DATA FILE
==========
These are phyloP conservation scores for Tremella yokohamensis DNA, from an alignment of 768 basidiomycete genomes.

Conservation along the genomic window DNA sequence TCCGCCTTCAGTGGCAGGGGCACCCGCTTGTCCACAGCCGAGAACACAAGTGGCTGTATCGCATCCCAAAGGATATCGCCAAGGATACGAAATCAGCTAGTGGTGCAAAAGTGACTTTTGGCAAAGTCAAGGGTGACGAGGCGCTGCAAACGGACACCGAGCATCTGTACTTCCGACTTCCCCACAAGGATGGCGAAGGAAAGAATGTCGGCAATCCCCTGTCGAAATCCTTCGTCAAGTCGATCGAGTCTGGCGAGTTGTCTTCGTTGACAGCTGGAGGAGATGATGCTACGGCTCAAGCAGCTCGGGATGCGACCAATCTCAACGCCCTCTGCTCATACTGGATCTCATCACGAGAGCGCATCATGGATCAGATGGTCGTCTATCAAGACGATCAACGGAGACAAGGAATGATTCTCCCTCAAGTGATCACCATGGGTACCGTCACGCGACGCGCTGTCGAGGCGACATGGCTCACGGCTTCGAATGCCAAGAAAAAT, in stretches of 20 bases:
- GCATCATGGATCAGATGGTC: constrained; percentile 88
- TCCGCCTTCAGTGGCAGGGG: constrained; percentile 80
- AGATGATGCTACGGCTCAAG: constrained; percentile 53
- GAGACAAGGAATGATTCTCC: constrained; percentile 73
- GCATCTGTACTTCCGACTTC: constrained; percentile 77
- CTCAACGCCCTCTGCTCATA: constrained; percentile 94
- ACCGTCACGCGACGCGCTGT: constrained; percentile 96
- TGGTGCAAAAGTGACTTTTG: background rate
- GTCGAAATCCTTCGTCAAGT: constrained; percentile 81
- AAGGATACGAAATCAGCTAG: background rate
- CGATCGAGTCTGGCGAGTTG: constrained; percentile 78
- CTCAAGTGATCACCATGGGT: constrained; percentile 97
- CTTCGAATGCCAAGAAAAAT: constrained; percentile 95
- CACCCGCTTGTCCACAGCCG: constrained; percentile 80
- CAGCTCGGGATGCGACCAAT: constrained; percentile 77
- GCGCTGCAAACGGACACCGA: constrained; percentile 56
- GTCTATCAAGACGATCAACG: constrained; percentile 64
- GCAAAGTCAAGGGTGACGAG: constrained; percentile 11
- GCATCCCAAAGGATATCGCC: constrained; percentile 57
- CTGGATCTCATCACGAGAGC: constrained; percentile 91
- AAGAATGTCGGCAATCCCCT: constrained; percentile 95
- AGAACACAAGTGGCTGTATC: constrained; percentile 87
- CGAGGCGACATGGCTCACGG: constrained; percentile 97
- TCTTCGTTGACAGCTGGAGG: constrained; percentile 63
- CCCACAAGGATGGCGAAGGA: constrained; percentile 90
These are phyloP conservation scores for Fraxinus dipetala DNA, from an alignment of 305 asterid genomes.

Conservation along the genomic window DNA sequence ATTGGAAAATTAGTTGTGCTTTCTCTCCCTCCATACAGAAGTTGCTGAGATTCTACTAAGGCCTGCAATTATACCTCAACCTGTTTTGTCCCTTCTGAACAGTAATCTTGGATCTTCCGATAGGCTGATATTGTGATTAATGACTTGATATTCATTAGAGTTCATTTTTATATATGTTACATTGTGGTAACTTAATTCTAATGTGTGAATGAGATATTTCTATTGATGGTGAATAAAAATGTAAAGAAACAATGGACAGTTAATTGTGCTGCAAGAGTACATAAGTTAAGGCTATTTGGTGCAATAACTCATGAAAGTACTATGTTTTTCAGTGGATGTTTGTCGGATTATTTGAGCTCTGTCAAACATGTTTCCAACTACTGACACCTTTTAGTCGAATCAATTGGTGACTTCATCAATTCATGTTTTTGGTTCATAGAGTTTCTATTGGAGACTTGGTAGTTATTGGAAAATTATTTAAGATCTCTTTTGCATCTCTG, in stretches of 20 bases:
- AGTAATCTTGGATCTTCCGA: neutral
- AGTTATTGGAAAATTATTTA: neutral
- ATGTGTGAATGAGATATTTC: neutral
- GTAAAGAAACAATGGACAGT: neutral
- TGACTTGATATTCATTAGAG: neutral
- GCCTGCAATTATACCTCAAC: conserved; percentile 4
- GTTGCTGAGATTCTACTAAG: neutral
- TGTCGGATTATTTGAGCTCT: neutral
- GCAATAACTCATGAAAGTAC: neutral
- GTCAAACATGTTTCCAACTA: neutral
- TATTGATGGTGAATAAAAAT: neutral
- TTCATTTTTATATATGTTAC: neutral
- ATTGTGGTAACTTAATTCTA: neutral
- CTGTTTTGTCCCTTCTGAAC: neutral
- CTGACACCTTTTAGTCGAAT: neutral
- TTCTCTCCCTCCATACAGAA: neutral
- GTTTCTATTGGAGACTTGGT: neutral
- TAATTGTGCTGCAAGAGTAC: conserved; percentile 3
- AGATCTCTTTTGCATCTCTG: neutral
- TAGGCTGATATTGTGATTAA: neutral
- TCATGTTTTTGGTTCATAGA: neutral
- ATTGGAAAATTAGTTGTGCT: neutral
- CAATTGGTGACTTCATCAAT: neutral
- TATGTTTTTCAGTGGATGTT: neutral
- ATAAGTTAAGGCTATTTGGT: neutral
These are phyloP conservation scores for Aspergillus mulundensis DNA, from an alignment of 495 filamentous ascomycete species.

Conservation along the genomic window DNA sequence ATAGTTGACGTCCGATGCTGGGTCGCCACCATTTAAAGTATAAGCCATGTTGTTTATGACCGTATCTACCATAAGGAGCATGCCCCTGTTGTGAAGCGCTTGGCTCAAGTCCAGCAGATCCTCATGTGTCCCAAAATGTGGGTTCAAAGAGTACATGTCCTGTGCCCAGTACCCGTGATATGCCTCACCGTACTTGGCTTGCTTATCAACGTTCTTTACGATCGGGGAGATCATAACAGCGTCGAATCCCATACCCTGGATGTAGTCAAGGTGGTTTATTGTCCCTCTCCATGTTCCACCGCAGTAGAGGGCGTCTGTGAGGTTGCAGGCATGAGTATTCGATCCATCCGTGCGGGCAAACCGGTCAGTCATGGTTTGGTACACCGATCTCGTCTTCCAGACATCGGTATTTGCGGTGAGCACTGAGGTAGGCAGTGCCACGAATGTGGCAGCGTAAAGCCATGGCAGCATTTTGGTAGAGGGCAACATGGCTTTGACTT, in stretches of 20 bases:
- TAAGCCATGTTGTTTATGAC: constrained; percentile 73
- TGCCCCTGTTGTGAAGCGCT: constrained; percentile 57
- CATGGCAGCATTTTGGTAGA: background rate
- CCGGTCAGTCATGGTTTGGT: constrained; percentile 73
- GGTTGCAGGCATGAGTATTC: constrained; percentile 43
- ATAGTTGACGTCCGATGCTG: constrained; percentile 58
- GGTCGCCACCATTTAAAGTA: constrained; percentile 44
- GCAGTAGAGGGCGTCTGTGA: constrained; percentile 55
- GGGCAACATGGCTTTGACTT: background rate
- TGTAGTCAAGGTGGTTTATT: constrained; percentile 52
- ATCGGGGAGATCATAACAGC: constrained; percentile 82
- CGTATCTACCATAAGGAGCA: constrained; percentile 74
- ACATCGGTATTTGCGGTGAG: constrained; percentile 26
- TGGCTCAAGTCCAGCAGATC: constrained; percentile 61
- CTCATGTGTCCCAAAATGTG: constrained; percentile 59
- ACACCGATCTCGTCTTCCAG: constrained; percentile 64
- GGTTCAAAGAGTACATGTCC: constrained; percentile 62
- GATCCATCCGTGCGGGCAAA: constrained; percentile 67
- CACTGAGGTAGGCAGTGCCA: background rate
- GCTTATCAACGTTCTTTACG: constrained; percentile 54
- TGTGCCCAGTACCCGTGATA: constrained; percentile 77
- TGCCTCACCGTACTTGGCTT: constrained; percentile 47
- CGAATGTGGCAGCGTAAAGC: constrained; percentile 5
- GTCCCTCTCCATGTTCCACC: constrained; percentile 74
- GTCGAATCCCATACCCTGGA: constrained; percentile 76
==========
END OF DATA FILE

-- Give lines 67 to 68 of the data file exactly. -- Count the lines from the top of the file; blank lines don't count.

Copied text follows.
- ATCGGGGAGATCATAACAGC: constrained; percentile 82
- CGTATCTACCATAAGGAGCA: constrained; percentile 74